An LED 31 indicates the status of the controller and heater power. When power is first applied and the heater is cold, the LED 31 will be on steady. When the heater is being cyclially controlled, the LED 31 cycles an and off with the heater power. If the heater short circuits, the LED stays off 100% until the fault is cleared. Resistor 17 and Zener diode 18 protect the amplifier 21A from possibly damaging voltage on the inputs during the major portion of the power cycle.
FIGS. 2A-2C illustrates the D.C. sensing voltage super imposed upon the heater voltage signal. Dependent upon the type of wire material which is utilized, the sensor voltage and current may very well be of the values previously set forth above by way of example for purposes of illustration only. The description of operation of the electrical circuit has been previously described in describing the electrical control circuit schematic diagram, and is not repeated here for the sake of brevity. It is important to note that any type of heater wire can be utilized so long as the heater wire has an appreciable, positive temperature coefficient of resistivity. FIG. 2A illustrates the heater energized and at a temperature below set point. FIG. 2B illustrates the heater energized at a temperature above set point. FIG. 2C illustrates the heater at a set point and controlling.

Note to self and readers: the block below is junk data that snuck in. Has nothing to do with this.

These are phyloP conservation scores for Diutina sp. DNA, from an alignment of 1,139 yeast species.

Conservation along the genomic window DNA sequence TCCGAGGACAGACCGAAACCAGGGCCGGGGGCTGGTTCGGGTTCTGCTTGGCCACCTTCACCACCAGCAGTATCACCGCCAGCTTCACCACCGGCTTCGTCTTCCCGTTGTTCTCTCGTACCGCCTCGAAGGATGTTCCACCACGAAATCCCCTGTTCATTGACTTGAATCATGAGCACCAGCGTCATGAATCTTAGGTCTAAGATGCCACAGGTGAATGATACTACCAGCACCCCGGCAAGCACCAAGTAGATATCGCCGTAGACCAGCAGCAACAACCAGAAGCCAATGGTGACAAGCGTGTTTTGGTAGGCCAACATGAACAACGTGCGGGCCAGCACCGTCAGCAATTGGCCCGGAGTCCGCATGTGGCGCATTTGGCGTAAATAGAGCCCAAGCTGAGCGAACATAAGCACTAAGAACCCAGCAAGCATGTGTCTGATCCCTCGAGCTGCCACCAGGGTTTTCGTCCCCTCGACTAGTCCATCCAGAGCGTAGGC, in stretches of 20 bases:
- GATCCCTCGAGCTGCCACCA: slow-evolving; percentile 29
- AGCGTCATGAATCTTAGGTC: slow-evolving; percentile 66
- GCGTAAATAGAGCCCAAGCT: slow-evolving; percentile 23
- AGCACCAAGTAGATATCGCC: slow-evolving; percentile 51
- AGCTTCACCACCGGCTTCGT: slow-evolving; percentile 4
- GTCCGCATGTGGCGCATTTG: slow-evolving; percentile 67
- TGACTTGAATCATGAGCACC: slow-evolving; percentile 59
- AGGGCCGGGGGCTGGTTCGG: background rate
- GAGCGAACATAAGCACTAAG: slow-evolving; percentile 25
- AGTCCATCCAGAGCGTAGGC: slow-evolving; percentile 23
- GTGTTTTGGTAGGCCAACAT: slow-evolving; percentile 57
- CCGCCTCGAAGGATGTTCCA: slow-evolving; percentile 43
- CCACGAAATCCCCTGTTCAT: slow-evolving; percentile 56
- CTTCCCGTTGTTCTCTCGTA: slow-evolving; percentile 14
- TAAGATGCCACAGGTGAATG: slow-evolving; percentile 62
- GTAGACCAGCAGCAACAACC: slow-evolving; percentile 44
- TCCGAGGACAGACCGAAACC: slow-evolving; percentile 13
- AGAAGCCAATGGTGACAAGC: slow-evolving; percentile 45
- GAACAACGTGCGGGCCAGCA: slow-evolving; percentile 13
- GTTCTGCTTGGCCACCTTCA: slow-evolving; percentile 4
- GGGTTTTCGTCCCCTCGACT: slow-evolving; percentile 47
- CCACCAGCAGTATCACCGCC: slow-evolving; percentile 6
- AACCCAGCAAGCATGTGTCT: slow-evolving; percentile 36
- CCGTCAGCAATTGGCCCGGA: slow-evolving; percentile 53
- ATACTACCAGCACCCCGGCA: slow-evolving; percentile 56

FIG. 3 illustrates the clock signal with a typical width of 400 microseconds, which is by way of example and for purposes of illustration only. Of course, other widths of clock signals maybe utilized.
FIG. 4 illustrates a magnified view of the timing relation at the zero crossing with the clock pulse super imposed in the sensing window illustrating an 800 microsecond wide sensing window about a 400 microsecond width clock pulse. Zero voltage level is below the D.C. sensing voltage, and the clock pulse is centered about the zero crossing time axis.
Various modifications can be made to the present invention without departing from the apparent scope thereof.